With hybrid working emerging as the frontrunner in the evolving workplace, ‘bare minimum’ workdays is one of many flexible working policies employers are testing to determine the arrangement that best suits the needs of their employees and businesses.

Bare minimum workdays allow employees to work at a much more relaxed pace without distractions. More employers and job candidates have realized they prefer to pack the hustle and bustle of the workweek into a more condensed schedule, so they can have one day to exhale and take a longer lunch or end their workday early, says Michael French, national director of client solutions in Canada at Robert Half Inc.

Employers are incorporating this concept into their workplace policies in a number of ways. In 2021, Toronto Metropolitan University introduced a mental-health initiative to combat burnout that includes ‘meeting-free Fridays.’ In 2022, LinkedIn Corp. introduced monthly meeting-free days as part of its mental-health resources. Juno College of Technology went a step further and gradually moved employees to a four-day workweek in 2022.

Read: Juno College phasing in a four-day workweek for all employees

In the post-coronavirus pandemic era of ‘quiet quitting’ and ‘rage applying,’ employers have recognized flexibility in the workplace is critical to remaining competitive in a tight recruitment landscape.

“Companies are still very challenged to find great people,” says French, noting while compensation is an important factor for most job seekers, flexibility is fast becoming a must-have offering in employers’ total rewards package.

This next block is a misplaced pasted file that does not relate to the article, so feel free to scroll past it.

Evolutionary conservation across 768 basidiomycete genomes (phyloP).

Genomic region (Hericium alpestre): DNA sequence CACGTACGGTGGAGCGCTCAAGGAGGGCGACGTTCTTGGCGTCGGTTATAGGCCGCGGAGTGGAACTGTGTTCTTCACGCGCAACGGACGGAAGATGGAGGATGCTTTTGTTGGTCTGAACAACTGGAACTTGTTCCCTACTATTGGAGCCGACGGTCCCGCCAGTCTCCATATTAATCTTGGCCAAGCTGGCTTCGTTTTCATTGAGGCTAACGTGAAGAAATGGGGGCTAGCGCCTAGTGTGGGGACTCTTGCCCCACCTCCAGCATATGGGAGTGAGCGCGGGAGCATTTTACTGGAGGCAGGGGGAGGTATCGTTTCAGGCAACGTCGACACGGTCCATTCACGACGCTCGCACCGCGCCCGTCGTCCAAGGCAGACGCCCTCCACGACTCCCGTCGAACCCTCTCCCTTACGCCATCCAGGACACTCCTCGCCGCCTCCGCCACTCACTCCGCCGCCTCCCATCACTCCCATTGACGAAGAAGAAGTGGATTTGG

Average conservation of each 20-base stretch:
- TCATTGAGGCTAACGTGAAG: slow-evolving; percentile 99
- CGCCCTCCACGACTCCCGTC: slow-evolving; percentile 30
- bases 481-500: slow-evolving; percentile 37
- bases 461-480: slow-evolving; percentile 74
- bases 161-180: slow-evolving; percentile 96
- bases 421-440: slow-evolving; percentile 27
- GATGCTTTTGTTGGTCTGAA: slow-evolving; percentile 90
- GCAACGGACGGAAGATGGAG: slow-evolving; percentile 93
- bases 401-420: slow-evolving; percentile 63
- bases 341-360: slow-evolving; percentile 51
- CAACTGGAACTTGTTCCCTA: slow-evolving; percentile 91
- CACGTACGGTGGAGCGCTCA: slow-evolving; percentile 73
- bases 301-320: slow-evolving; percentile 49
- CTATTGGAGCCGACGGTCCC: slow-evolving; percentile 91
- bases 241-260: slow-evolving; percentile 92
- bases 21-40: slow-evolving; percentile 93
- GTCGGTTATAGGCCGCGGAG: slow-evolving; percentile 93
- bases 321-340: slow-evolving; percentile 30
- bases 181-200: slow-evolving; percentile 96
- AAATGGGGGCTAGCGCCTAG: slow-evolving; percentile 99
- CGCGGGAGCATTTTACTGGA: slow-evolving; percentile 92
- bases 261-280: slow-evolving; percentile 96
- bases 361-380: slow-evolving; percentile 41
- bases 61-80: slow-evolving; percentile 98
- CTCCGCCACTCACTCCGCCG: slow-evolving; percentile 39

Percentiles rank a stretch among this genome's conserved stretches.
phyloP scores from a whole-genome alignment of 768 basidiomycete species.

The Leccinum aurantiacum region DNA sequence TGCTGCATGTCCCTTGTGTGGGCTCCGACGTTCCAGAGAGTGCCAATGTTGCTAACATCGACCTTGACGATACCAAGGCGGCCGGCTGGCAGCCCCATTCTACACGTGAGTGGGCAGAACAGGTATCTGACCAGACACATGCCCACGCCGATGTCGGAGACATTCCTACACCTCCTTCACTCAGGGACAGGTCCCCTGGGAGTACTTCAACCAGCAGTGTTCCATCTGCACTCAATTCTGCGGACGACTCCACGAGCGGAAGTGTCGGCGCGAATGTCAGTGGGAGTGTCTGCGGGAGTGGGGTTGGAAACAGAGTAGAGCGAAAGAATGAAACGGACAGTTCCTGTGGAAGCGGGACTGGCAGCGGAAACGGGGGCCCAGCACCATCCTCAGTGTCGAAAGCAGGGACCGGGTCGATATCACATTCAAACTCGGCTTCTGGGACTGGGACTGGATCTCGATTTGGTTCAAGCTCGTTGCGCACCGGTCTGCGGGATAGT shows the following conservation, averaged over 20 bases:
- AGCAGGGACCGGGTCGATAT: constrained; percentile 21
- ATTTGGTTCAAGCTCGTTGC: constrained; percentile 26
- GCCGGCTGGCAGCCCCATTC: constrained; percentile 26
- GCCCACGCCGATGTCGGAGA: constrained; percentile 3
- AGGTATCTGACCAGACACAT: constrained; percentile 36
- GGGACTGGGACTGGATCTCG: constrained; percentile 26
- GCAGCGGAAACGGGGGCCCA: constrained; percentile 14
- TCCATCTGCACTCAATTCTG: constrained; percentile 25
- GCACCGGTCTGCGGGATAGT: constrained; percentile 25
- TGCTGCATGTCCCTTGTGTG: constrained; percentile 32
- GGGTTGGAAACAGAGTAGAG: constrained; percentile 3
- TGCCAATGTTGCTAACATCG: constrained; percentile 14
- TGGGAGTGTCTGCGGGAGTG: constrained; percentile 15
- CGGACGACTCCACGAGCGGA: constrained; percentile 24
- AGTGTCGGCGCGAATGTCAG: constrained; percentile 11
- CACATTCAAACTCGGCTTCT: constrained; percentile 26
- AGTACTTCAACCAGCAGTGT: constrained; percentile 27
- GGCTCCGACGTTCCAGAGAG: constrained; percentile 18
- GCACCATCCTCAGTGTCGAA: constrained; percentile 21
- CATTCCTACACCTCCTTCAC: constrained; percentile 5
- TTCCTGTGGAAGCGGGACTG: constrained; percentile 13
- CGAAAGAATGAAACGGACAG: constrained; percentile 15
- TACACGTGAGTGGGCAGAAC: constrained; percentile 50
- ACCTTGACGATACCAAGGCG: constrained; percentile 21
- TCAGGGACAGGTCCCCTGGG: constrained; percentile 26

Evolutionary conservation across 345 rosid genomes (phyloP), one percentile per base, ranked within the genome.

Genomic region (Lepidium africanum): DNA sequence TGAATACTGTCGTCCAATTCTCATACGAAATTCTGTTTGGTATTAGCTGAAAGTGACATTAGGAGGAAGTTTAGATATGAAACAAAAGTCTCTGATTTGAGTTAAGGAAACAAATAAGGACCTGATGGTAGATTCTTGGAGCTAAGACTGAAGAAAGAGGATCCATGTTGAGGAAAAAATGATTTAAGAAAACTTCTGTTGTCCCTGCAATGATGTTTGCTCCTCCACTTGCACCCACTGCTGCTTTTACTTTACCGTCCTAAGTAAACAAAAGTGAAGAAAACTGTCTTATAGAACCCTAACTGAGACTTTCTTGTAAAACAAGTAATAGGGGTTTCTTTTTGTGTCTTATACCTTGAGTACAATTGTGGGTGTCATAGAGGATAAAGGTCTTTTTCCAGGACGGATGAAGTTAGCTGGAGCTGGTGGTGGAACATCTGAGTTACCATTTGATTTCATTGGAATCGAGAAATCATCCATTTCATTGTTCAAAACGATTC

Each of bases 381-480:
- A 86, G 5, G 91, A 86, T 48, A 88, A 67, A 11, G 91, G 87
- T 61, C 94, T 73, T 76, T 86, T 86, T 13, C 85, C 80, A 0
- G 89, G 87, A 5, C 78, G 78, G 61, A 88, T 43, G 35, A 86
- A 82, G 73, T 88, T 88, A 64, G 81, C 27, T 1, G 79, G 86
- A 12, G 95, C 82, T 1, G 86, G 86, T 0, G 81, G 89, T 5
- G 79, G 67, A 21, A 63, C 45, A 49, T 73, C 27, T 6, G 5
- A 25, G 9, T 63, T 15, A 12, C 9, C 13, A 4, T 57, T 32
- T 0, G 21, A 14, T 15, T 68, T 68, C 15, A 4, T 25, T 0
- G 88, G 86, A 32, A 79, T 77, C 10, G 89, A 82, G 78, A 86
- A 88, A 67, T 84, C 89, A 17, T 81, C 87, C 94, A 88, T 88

However, flexibility can have a number of different meanings, he says, pointing out hybrid working is more than just where employees are situated during the workday. It’s also about providing time for staff to connect with the things and people that matter in their personal lives — whether that’s dropping the kids off at school, taking them to soccer practice, taking a coffee break or making time for self-care.

“Employers should speak with senior managers to hear what flexible working policies they’d like to see implemented.”

Read: ‘Quiet quitting’ a rallying cry for more focus on work-life balance, employee engagement

Flexible workplaces are seeing much higher retention, says French. “When you think of the opportunity cost of someone wanting flexibility, it may not be easy to coordinate, but it’s usually far easier than losing and replacing staff.”

Still, setting up and managing a hybrid workplace isn’t a simple task, he adds, noting it takes a much different work style to manage flexible and hybrid teams. While monitoring staff and their work productivity used to be the crux of team leaders’ duties, trust management is now a critical skill for building the future workplace.

From the perspective of employees, many are crystal clear they aren’t prepared to go back to 12-hour workdays, including commuting time. When leaders insist on returning to the inflexible working arrangement of the pre-pandemic period, it can affect employees’ mental health, says French.

“[Employers] have . . . an endless [supply of] options . . . to . . . be flexible and customize what it’s going to take to make [employees] successful. It’s more of a partnership between [staff] and [their] leader and company . . . versus making [employees] fit into a mold that may have made somebody else successful.”

Read: Flexible workplaces a win-win for workers, employers: report